A substance deposited on the sides of wine casks, during the time that the wine is in a state of fermentation. This substance being scraped off, and in its natural and unpurified state, is called by chemists super-tartrate of potash, and popularly, crude tartar. Tartar is distinguished, from its colour, into red and white, according to the colour of the wine from which it originates. All wines do not afford the same proportion of tartar; according to Dr. Newmann, the wines of Hungary yield but little tartar, those of France somewhat more, while the Rhenish wines afford the purest tartar in large quantities. The method adopted at Montpelier, according to Dr. Ure, for purifying this substance from an abundance of extractive principle, is as follows. "The tartar is dissolved in water, and suffered to crystallize by cooling; the crystals are then boiled in another vessel, with the addition of five or six pounds of the white argillaceous earth of Murviel to each quintal of the salt. After this boiling of the earth, a very white salt is obtained by evaporation, which is known by the name of cream of tartar, or the acidulous tartrate of potash," or purified super-tartrate of potash.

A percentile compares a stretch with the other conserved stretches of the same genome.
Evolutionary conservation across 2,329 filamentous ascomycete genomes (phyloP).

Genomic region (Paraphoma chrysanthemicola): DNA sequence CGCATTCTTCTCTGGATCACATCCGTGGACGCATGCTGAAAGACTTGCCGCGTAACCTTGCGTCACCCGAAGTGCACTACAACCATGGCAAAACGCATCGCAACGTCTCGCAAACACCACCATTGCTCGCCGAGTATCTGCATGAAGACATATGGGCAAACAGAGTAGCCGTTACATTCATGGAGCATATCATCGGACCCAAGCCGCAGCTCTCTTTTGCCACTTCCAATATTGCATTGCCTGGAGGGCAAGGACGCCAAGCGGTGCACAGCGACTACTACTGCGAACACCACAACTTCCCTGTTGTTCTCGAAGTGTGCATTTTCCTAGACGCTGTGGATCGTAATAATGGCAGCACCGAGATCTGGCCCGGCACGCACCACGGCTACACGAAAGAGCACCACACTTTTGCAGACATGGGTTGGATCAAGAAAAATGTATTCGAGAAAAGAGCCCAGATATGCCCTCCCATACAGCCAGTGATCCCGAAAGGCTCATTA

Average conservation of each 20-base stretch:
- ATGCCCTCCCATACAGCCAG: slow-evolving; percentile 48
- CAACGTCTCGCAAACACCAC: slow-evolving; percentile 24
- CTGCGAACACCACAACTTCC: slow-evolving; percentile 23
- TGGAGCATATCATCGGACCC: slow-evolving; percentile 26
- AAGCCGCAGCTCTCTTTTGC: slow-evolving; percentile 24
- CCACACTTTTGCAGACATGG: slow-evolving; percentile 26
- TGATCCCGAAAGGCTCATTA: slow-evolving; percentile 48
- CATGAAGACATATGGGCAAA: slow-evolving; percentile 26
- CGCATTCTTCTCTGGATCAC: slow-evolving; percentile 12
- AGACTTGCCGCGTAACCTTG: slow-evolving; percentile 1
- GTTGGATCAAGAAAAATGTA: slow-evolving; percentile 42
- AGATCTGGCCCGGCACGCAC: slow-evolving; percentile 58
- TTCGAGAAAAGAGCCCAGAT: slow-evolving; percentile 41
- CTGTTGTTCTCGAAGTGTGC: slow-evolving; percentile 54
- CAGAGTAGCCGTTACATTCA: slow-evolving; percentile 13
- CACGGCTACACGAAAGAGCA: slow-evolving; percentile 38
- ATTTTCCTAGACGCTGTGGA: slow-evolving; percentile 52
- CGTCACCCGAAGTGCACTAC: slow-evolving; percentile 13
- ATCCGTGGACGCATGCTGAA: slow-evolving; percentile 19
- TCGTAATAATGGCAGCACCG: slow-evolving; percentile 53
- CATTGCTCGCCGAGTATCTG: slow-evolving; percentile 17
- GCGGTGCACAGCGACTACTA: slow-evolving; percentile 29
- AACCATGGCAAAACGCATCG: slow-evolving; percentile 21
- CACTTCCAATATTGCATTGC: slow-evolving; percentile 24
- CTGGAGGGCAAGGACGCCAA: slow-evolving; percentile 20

Emetic tartar is the tartrate of potash, and antimony. Regenerated tartar, the acetate of potash. Salt of tartar, the subcarbonate of potash. Soluble tartar, the neutral tartrate of potash. Vitriolated tartar, sulphate of potash.